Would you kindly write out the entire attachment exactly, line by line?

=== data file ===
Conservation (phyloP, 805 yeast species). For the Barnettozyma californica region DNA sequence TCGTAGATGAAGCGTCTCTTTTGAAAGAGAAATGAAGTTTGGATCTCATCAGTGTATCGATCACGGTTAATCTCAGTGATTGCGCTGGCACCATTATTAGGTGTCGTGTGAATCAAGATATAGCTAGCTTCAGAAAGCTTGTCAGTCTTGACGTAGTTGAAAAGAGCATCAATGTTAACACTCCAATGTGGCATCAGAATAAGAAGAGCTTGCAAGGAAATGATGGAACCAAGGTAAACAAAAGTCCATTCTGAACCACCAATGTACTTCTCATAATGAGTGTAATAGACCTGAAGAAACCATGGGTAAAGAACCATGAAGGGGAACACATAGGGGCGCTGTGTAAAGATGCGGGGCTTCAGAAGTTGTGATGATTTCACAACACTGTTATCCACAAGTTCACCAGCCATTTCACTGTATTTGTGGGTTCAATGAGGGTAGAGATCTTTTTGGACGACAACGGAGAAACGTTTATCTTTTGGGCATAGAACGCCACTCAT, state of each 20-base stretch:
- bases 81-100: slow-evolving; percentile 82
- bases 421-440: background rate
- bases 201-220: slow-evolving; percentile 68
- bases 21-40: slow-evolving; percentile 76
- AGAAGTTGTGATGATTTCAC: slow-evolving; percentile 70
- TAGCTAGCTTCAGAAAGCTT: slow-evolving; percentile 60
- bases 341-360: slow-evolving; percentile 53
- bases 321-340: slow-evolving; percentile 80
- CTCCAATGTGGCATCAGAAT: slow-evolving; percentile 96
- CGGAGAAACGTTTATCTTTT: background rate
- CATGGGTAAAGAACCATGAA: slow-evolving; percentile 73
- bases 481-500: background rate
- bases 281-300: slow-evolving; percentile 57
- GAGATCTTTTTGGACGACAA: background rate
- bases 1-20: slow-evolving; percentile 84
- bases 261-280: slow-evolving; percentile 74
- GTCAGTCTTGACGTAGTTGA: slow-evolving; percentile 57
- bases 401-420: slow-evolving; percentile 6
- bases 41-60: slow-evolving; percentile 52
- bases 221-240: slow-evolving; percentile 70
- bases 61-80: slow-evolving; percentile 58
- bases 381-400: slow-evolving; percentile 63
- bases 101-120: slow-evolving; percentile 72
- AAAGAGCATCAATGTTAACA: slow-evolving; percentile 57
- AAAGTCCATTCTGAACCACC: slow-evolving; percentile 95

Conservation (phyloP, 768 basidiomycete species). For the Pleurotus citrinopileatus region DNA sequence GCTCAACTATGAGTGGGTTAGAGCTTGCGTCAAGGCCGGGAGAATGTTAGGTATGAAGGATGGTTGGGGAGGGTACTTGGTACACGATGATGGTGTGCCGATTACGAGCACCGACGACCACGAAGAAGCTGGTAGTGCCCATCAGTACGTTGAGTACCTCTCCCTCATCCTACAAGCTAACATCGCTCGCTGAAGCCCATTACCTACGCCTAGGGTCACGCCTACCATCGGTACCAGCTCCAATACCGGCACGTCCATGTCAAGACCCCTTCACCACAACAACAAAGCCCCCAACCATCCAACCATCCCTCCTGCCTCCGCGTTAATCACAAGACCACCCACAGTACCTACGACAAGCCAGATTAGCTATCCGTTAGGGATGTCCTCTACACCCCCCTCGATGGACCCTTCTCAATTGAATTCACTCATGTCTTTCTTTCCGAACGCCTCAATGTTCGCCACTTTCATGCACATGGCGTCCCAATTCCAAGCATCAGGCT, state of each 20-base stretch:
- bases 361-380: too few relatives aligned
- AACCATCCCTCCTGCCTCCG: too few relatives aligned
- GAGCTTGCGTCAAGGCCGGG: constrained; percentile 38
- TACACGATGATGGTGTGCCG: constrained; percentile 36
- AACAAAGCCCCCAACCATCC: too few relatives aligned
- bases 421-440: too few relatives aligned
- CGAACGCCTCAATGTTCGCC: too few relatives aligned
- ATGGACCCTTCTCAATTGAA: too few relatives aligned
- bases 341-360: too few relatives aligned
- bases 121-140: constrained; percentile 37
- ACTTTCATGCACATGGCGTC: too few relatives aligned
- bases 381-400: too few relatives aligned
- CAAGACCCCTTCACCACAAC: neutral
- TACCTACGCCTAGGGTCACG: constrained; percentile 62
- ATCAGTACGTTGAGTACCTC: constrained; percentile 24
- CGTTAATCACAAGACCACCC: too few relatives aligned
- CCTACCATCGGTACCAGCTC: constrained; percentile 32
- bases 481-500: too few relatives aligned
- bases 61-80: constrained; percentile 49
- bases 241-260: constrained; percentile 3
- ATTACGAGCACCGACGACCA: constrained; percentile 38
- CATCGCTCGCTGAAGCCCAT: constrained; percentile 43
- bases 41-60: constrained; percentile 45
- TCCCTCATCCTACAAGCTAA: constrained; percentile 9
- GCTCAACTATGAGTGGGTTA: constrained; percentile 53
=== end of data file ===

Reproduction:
Conservation (phyloP, 805 yeast species). For the Barnettozyma californica region DNA sequence TCGTAGATGAAGCGTCTCTTTTGAAAGAGAAATGAAGTTTGGATCTCATCAGTGTATCGATCACGGTTAATCTCAGTGATTGCGCTGGCACCATTATTAGGTGTCGTGTGAATCAAGATATAGCTAGCTTCAGAAAGCTTGTCAGTCTTGACGTAGTTGAAAAGAGCATCAATGTTAACACTCCAATGTGGCATCAGAATAAGAAGAGCTTGCAAGGAAATGATGGAACCAAGGTAAACAAAAGTCCATTCTGAACCACCAATGTACTTCTCATAATGAGTGTAATAGACCTGAAGAAACCATGGGTAAAGAACCATGAAGGGGAACACATAGGGGCGCTGTGTAAAGATGCGGGGCTTCAGAAGTTGTGATGATTTCACAACACTGTTATCCACAAGTTCACCAGCCATTTCACTGTATTTGTGGGTTCAATGAGGGTAGAGATCTTTTTGGACGACAACGGAGAAACGTTTATCTTTTGGGCATAGAACGCCACTCAT, state of each 20-base stretch:
- bases 81-100: slow-evolving; percentile 82
- bases 421-440: background rate
- bases 201-220: slow-evolving; percentile 68
- bases 21-40: slow-evolving; percentile 76
- AGAAGTTGTGATGATTTCAC: slow-evolving; percentile 70
- TAGCTAGCTTCAGAAAGCTT: slow-evolving; percentile 60
- bases 341-360: slow-evolving; percentile 53
- bases 321-340: slow-evolving; percentile 80
- CTCCAATGTGGCATCAGAAT: slow-evolving; percentile 96
- CGGAGAAACGTTTATCTTTT: background rate
- CATGGGTAAAGAACCATGAA: slow-evolving; percentile 73
- bases 481-500: background rate
- bases 281-300: slow-evolving; percentile 57
- GAGATCTTTTTGGACGACAA: background rate
- bases 1-20: slow-evolving; percentile 84
- bases 261-280: slow-evolving; percentile 74
- GTCAGTCTTGACGTAGTTGA: slow-evolving; percentile 57
- bases 401-420: slow-evolving; percentile 6
- bases 41-60: slow-evolving; percentile 52
- bases 221-240: slow-evolving; percentile 70
- bases 61-80: slow-evolving; percentile 58
- bases 381-400: slow-evolving; percentile 63
- bases 101-120: slow-evolving; percentile 72
- AAAGAGCATCAATGTTAACA: slow-evolving; percentile 57
- AAAGTCCATTCTGAACCACC: slow-evolving; percentile 95

Conservation (phyloP, 768 basidiomycete species). For the Pleurotus citrinopileatus region DNA sequence GCTCAACTATGAGTGGGTTAGAGCTTGCGTCAAGGCCGGGAGAATGTTAGGTATGAAGGATGGTTGGGGAGGGTACTTGGTACACGATGATGGTGTGCCGATTACGAGCACCGACGACCACGAAGAAGCTGGTAGTGCCCATCAGTACGTTGAGTACCTCTCCCTCATCCTACAAGCTAACATCGCTCGCTGAAGCCCATTACCTACGCCTAGGGTCACGCCTACCATCGGTACCAGCTCCAATACCGGCACGTCCATGTCAAGACCCCTTCACCACAACAACAAAGCCCCCAACCATCCAACCATCCCTCCTGCCTCCGCGTTAATCACAAGACCACCCACAGTACCTACGACAAGCCAGATTAGCTATCCGTTAGGGATGTCCTCTACACCCCCCTCGATGGACCCTTCTCAATTGAATTCACTCATGTCTTTCTTTCCGAACGCCTCAATGTTCGCCACTTTCATGCACATGGCGTCCCAATTCCAAGCATCAGGCT, state of each 20-base stretch:
- bases 361-380: too few relatives aligned
- AACCATCCCTCCTGCCTCCG: too few relatives aligned
- GAGCTTGCGTCAAGGCCGGG: constrained; percentile 38
- TACACGATGATGGTGTGCCG: constrained; percentile 36
- AACAAAGCCCCCAACCATCC: too few relatives aligned
- bases 421-440: too few relatives aligned
- CGAACGCCTCAATGTTCGCC: too few relatives aligned
- ATGGACCCTTCTCAATTGAA: too few relatives aligned
- bases 341-360: too few relatives aligned
- bases 121-140: constrained; percentile 37
- ACTTTCATGCACATGGCGTC: too few relatives aligned
- bases 381-400: too few relatives aligned
- CAAGACCCCTTCACCACAAC: neutral
- TACCTACGCCTAGGGTCACG: constrained; percentile 62
- ATCAGTACGTTGAGTACCTC: constrained; percentile 24
- CGTTAATCACAAGACCACCC: too few relatives aligned
- CCTACCATCGGTACCAGCTC: constrained; percentile 32
- bases 481-500: too few relatives aligned
- bases 61-80: constrained; percentile 49
- bases 241-260: constrained; percentile 3
- ATTACGAGCACCGACGACCA: constrained; percentile 38
- CATCGCTCGCTGAAGCCCAT: constrained; percentile 43
- bases 41-60: constrained; percentile 45
- TCCCTCATCCTACAAGCTAA: constrained; percentile 9
- GCTCAACTATGAGTGGGTTA: constrained; percentile 53